During the two-hour operation yesterday, PMD users - mostly e-scooter riders - were also pulled over and had their devices weighed and measured.

The Act mandates that PMDs cannot weigh more than 20kg, must not go faster than 25kmh, and must not exceed a width of 700mm.



A total of eight devices were seized, the first time the LTA is doing so under the newly effective Act. The PMDs weighed an average of more than 30kg.

The LTA has deployed active mobility enforcement officers to deter reckless riding behaviour since 2016. Riders were mostly issued advisories for unsafe behaviour.

Mr Willy Soo, a manager at the LTA's Active Mobility Enforcement Section, said: "We have continued our usual deployments. The only difference... is that from May 1 onwards, we can actually give out a fine to errant users."

One of those caught with a non-compliant e-scooter was a 37-year-old, who gave his name only as Mr Wong. His scooter weighed 37kg.

Mr Wong, who works in the food catering industry, said he bought his e-scooter about 11/2 years ago for over $2,000.

"I know it won't pass (under the law), but I couldn't sell it off. Without my e-scooter, I will now have to take the bus," he said in Mandarin.



Under the Active Mobility Act, PMD retailers cannot sell non-compliant devices, and must display warning notices containing rules of device usage.

Mobot director Ifrey Lai said: "The measures are effective to control compliance of offline retailers, but it would be difficult to enforce on online retailers - the reason being they are not required to disclose their company name and address."




























































* Speed limits on footpaths for cyclists, PMD users cut to 10kmh from 2019
Govt fully accepts active mobility panel’s recommendations, will roll them out in early 2019
By Derek Wong and Charmaine Ng, The Straits Times, 5 Sep 2018

New rules to be introduced early next year will require cyclists and users of personal mobility devices (PMDs) to lower their speed limits on footpaths from 15kmh to 10kmh.

The move, however, found little support among some cyclists, who told The Straits Times that it is difficult to manoeuvre at 10kmh.



Enforcing the limit would also "burden the Government in terms of enforcement and, in turn, tax-payers", said National University of Singapore transport researcher Lee Der Horng.

They were commenting on a Transport Ministry statement yesterday that the Government has accepted all the recommendations made by an advisory panel for safer path sharing, and they will be implemented early next year.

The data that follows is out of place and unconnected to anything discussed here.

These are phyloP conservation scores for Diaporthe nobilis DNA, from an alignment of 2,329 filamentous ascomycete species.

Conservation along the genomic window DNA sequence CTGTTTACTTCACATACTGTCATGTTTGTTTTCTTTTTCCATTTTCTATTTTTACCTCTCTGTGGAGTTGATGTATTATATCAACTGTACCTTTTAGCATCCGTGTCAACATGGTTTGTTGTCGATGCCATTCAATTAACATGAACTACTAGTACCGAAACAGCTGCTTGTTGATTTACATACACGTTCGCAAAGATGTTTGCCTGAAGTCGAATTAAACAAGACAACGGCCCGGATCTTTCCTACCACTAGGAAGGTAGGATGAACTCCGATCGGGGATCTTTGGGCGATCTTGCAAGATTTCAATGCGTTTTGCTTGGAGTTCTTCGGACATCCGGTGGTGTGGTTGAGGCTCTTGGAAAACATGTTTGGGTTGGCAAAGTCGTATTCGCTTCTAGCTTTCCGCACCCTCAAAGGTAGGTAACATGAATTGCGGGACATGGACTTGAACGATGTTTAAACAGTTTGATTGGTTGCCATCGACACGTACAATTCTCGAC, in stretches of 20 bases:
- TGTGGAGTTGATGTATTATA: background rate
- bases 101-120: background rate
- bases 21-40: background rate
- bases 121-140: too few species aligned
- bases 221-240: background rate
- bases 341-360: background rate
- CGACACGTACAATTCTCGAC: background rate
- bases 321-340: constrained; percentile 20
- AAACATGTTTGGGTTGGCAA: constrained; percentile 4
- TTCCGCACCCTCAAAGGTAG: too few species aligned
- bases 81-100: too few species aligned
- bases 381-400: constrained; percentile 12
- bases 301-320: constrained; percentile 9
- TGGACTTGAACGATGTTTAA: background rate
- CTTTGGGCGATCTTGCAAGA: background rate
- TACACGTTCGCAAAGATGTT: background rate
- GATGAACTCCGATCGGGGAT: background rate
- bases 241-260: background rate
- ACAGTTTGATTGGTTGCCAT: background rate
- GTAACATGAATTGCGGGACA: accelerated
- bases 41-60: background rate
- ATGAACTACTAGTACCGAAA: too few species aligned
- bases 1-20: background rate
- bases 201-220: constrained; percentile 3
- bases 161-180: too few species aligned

The recommendations of the Active Mobility Advisory Panel, submitted on Aug 24, include making it mandatory for cyclists to wear helmets when riding on roads.

This will not apply to users of PMDs, which are not allowed on roads under the Road Traffic Act.



Another requirement that will be introduced is that PMD users and cyclists have to "stop and look" out for vehicles at road crossings.

There will also be a speed limit of 10kmh imposed on motorised wheelchairs and mobility scooters to prevent "able-bodied users from abusing such devices to circumvent stricter regulations on PMDs" and "safeguard the use of such devices for those with genuine mobility challenges", said the ministry.

It also strongly encourages the take-up of third-party liability insurance, "in particular by food delivery companies for their employees".

But the ministry said that it does not recommend mandating the insurance, to place "greater focus on upstream prevention of accidents".

It added that a registration regime for e-scooters will be implemented in January next year.

"In accepting these recommendations, the ministry agrees with the panel that the safety of all active mobility riders and public path users is paramount," said the statement.



Most cyclists interviewed said that they support the move to make helmet use mandatory on roads, but some are against lowering the speed limit.

Dr Lee suggested that instead of introducing these regulations, the authorities should ban PMDs on footpaths altogether or build dedicated pathways for these users.

Mountain biker Jefferson Ng, 56, said it is not easy for cyclists to manoeuvre at 10kmh.

"While I understand the intention behind the speed limit, maybe it would be more practical to apply it at certain zones, like schools or bus stops where there are many pedestrians," said Mr Ng, who works at an events company.

He added that more effort could be put into educating people instead of penalising PMD users and cyclists first.



Another avid cyclist, Mr Kiki Matthias Cheng, 46, a production manager, acknowledged that it may be hard for some cyclists to adhere to the new speed limit because they are too used to riding faster on footpaths.

"But for now, we are all sharing the paths, so we have to be considerate," he added.